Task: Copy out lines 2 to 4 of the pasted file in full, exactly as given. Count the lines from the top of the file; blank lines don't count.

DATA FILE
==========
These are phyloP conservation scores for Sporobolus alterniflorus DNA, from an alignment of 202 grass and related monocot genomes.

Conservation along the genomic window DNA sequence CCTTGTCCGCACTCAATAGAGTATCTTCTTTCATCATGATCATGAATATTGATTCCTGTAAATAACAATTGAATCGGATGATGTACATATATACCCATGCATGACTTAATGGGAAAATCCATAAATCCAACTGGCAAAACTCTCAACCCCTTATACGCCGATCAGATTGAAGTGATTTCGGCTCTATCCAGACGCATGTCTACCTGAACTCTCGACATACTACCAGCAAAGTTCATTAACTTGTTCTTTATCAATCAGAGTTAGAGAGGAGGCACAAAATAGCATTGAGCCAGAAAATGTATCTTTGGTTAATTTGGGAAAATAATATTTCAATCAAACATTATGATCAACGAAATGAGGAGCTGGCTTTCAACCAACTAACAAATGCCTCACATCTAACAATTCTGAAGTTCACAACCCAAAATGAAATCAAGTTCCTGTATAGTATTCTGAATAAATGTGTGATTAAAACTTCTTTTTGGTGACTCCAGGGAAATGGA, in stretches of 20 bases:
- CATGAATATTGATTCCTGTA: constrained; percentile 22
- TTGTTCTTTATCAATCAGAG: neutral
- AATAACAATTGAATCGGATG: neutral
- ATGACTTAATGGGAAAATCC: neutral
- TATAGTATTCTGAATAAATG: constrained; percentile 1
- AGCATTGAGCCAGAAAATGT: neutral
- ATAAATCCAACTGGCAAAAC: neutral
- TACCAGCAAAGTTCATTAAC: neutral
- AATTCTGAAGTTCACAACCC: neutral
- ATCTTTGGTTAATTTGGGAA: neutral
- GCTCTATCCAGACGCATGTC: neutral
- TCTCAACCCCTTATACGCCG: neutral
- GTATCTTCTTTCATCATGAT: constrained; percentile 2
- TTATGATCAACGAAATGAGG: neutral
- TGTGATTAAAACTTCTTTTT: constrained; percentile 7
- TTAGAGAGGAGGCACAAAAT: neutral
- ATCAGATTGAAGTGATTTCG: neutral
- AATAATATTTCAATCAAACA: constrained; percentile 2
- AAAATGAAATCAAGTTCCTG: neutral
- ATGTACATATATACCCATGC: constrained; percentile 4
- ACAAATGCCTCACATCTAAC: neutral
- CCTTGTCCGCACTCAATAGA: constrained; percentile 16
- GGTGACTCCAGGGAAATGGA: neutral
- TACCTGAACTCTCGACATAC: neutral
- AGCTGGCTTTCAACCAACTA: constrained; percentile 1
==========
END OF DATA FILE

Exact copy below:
Conservation along the genomic window DNA sequence CCTTGTCCGCACTCAATAGAGTATCTTCTTTCATCATGATCATGAATATTGATTCCTGTAAATAACAATTGAATCGGATGATGTACATATATACCCATGCATGACTTAATGGGAAAATCCATAAATCCAACTGGCAAAACTCTCAACCCCTTATACGCCGATCAGATTGAAGTGATTTCGGCTCTATCCAGACGCATGTCTACCTGAACTCTCGACATACTACCAGCAAAGTTCATTAACTTGTTCTTTATCAATCAGAGTTAGAGAGGAGGCACAAAATAGCATTGAGCCAGAAAATGTATCTTTGGTTAATTTGGGAAAATAATATTTCAATCAAACATTATGATCAACGAAATGAGGAGCTGGCTTTCAACCAACTAACAAATGCCTCACATCTAACAATTCTGAAGTTCACAACCCAAAATGAAATCAAGTTCCTGTATAGTATTCTGAATAAATGTGTGATTAAAACTTCTTTTTGGTGACTCCAGGGAAATGGA, in stretches of 20 bases:
- CATGAATATTGATTCCTGTA: constrained; percentile 22
- TTGTTCTTTATCAATCAGAG: neutral